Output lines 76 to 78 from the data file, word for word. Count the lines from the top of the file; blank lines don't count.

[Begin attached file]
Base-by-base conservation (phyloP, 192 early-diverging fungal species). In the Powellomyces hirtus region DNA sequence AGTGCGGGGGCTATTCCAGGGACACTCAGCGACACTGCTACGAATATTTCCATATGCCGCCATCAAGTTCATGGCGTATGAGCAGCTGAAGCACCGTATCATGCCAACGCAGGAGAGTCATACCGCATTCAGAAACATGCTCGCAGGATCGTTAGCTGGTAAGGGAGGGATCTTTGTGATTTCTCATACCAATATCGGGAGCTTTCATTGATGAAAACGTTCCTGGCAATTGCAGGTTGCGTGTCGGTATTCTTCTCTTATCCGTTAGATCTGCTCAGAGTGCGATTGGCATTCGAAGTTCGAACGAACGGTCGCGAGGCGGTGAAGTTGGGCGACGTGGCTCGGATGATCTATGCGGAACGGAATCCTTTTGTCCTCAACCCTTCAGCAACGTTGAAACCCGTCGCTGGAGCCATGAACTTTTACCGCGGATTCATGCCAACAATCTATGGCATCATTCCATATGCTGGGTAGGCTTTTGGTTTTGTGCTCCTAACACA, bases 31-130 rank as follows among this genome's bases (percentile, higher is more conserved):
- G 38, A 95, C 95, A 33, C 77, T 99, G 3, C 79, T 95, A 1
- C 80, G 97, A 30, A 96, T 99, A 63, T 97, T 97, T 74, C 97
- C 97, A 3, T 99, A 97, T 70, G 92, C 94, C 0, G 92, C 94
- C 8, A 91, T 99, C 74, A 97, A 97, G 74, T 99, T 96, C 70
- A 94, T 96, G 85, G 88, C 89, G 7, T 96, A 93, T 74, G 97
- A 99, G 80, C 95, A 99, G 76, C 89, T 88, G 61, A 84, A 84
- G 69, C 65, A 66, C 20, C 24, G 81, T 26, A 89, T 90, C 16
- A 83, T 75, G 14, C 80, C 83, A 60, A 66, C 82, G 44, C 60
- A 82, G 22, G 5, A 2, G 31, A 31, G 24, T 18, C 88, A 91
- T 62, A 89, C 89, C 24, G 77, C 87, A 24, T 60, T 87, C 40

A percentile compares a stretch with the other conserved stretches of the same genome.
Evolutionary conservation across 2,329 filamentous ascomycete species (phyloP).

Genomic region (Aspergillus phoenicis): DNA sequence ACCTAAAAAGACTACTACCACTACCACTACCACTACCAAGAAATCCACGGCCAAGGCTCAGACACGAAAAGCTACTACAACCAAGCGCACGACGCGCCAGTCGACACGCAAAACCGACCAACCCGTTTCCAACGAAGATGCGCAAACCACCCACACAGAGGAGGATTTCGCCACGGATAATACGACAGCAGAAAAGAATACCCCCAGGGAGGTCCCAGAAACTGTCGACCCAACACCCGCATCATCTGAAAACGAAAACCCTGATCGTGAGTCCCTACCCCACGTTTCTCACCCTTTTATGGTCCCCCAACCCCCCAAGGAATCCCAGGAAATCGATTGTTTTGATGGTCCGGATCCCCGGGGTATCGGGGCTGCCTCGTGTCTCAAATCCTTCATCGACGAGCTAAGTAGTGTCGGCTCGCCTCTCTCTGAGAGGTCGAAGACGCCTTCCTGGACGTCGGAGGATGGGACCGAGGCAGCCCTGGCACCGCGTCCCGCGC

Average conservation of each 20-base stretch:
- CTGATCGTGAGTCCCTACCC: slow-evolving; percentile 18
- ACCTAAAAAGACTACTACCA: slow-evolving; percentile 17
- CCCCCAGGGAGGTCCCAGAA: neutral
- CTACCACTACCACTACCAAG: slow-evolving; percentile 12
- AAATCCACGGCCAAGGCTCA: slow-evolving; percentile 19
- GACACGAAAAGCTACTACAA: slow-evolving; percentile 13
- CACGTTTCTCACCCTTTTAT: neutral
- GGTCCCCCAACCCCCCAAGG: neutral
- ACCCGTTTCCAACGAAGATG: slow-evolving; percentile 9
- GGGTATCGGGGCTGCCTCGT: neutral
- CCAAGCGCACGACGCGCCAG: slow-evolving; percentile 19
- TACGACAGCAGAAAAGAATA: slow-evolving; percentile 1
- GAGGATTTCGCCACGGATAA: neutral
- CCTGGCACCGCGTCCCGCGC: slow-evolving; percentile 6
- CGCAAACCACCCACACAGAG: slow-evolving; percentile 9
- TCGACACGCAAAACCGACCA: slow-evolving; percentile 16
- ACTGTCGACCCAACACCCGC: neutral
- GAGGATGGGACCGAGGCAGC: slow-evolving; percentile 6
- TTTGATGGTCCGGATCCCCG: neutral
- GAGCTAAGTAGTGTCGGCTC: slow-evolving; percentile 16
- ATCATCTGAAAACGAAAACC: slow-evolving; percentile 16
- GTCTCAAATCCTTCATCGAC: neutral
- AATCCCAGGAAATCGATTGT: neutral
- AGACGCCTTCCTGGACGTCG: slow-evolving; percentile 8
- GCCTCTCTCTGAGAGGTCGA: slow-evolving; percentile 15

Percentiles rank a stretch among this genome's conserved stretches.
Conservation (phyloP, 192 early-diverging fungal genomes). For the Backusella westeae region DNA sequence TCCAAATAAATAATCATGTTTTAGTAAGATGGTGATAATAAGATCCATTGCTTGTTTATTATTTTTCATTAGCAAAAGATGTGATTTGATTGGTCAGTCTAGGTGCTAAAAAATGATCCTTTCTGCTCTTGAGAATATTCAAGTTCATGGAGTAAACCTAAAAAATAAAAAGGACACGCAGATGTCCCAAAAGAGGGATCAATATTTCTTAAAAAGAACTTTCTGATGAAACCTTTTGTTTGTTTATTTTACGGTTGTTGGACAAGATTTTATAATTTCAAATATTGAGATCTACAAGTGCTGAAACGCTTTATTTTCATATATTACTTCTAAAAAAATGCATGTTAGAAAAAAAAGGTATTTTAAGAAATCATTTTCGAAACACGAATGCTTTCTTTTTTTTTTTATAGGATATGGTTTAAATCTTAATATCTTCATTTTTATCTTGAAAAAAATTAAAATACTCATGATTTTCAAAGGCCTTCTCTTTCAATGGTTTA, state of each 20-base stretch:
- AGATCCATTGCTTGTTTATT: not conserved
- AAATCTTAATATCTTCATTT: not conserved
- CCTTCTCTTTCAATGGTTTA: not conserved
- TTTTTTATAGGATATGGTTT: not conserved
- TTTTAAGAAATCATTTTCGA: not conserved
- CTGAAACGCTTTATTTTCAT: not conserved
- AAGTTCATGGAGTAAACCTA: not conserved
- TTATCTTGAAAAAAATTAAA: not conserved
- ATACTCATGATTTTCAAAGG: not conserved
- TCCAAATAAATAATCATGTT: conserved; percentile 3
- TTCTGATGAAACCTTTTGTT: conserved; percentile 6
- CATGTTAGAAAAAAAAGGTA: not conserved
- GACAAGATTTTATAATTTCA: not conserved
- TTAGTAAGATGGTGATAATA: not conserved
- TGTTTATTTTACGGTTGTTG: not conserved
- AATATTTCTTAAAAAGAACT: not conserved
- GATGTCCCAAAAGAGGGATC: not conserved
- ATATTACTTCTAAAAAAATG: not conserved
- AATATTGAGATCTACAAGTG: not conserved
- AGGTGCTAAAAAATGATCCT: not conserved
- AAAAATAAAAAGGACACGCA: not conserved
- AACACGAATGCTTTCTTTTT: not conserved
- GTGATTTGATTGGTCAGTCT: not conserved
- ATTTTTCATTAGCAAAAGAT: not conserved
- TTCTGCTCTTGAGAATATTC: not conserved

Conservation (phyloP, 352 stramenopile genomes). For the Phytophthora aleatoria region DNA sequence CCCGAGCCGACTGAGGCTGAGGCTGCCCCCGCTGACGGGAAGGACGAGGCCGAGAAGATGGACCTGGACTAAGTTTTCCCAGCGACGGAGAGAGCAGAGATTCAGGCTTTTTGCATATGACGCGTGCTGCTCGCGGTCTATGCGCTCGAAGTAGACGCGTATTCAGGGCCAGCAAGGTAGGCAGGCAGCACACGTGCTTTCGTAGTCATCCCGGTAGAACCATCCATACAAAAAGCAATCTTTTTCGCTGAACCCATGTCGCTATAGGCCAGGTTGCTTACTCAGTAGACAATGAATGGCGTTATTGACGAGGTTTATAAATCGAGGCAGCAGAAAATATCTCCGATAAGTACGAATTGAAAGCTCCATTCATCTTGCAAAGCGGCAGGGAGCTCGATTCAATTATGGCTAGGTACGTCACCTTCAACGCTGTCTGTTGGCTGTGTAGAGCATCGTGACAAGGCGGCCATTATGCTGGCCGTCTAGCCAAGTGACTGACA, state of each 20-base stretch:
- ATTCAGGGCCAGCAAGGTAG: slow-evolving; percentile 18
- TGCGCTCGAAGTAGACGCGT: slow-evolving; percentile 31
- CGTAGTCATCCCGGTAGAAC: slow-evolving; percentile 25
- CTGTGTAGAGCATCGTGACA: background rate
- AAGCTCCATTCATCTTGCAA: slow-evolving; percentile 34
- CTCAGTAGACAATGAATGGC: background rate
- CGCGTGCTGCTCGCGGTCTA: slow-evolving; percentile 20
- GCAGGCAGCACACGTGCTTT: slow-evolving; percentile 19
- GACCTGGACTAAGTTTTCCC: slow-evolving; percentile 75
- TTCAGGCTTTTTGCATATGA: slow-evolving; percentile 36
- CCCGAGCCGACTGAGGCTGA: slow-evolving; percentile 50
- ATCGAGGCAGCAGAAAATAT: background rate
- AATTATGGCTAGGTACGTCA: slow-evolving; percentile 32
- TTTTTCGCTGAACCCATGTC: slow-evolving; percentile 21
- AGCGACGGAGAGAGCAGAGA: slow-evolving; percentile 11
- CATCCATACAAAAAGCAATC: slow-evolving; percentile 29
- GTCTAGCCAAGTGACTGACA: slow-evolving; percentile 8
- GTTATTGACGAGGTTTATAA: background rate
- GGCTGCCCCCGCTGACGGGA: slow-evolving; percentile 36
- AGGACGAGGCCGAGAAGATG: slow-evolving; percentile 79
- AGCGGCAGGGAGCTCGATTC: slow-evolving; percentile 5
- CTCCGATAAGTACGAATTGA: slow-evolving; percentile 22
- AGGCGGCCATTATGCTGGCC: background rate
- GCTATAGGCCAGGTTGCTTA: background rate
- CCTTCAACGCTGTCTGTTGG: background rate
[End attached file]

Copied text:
- GCAGGCAGCACACGTGCTTT: slow-evolving; percentile 19
- GACCTGGACTAAGTTTTCCC: slow-evolving; percentile 75
- TTCAGGCTTTTTGCATATGA: slow-evolving; percentile 36